The Queensland Government is investing $2.5 million in new electric car charging station technology to further the development of electric vehicles.

The government is investing in Brisbane-based innovation firm Tritium and its new super speed charging stations through its Business Development Fund, as part of its Advance Queensland initiatives.

Tritium CEO David Finn said that Tritium is in the final stages of the commercialisation journey for its Veefil station – a convenient electric car charging station.

“Our fast charging technology is providing drivers of electric vehicles greater convenience to charge their cars anywhere,” Mr Finn said.

“Backing from the Palaszczuk Government will allow us to expand our R&D, manufacturing and sales workforce, as well as finalise expansion at our new manufacturing facilities in Brisbane.”

Queensland Treasurer Curtis Pitt said the company is the first to receive funding from the Business Development Fund and it’s exactly the type of innovative business that the Government is looking to invest in.

“The founders of Tritium met as students while competing together as a solar car racing team representing the University of Queensland and have grown to be a global leader in electric vehicle technology.

“The Palaszczuk Government’s investment, alongside matched investment from private sector co-investors St Baker Energy Innovation Trust and the Varley Group, will help this world-leading Queensland business bring its innovative tech products onto the market sooner,” Mr Pitt said.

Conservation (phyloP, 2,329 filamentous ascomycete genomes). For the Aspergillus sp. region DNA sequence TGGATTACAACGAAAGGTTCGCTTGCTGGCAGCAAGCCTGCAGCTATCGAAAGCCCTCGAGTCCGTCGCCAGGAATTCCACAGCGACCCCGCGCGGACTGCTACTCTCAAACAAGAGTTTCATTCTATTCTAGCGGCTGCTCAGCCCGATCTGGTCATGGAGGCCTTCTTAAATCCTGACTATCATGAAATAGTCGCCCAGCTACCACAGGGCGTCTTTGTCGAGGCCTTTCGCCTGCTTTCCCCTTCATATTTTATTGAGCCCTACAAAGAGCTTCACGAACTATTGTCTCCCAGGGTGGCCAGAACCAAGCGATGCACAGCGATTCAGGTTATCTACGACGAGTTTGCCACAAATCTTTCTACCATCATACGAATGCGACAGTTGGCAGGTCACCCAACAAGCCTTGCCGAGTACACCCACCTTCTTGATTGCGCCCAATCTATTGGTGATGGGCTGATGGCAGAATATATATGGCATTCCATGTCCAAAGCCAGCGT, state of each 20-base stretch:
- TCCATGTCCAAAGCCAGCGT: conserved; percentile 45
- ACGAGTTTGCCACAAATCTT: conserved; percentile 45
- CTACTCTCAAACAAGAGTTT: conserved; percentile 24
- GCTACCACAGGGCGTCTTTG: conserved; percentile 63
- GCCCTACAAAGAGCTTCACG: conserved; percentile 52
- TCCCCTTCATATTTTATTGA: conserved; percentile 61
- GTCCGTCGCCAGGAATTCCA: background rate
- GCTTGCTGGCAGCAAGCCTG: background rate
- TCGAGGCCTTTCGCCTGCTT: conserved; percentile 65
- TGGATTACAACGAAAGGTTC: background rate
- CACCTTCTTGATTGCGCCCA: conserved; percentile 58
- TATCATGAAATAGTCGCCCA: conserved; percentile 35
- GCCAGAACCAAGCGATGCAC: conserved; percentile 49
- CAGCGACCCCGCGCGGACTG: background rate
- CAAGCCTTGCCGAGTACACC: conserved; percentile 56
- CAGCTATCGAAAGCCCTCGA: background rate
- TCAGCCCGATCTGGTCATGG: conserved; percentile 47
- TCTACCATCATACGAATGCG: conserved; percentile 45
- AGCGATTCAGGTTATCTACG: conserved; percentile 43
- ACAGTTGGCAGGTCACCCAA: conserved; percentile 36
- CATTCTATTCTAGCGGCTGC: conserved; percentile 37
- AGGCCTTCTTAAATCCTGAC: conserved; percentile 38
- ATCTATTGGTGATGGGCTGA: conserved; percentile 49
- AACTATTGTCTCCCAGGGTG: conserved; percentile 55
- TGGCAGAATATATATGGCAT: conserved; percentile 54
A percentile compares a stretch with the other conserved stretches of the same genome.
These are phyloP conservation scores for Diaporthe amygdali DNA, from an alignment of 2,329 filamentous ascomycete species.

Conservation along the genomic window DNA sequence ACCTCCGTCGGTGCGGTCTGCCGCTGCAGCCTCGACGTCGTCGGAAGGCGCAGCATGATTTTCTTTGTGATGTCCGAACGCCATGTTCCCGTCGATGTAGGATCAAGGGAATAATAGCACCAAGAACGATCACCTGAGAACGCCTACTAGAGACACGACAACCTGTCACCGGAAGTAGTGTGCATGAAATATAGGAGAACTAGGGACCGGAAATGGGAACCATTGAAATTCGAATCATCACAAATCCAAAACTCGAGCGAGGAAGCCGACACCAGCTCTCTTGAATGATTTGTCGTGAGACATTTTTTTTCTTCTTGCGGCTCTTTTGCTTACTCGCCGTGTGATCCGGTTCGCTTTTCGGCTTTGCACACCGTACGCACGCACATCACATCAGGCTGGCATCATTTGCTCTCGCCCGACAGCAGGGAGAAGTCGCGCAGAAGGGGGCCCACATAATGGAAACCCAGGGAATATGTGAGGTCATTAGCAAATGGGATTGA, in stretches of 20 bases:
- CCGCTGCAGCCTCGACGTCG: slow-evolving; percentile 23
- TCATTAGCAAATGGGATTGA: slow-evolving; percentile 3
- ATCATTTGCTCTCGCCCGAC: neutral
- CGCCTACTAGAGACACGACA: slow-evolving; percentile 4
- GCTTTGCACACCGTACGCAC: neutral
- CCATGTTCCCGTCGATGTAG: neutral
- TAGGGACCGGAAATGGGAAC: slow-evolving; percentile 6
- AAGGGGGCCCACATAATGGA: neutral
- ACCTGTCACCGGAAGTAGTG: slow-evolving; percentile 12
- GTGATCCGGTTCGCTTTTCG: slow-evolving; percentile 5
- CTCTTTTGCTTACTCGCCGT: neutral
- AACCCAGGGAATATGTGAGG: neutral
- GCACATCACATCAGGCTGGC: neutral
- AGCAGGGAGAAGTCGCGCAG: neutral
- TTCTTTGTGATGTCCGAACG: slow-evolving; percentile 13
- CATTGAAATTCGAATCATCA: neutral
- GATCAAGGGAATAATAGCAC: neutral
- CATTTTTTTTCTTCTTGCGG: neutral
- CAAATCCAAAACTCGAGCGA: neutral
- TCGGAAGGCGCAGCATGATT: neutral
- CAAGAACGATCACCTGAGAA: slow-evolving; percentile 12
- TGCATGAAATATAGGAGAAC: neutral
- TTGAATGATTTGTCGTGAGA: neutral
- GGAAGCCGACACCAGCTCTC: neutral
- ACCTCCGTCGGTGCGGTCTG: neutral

St Baker Energy Innovation Trust Director Trevor St Baker said Queensland Government investment along with private sector investment creates exciting opportunities for Queensland businesses.

“Backing from the Queensland Government brings greater market confidence, and with the knowledge and expertise private sector investors bring, along with their co-investment, Queensland businesses are well on their way to turn their innovative ideas into a commercial reality,” Mr St Baker said.    

The $40 million Business Development Fund invests from $125,000 up to $2.5 million in matched funding, alongside private sector co-investors to assist businesses turn their ideas and innovations into commercial realities.

Jessica Dickers is an experienced journalist, editor and content creator who is currently the Editor of Utility’s sister publication, Infrastructure. With a strong writing background, Jessica has experience in journalism, editing, print production, content marketing, event program creation, PR and editorial management. Her favourite part of her role as editor is collaborating with the sector to put together the best industry-leading content for the audience.

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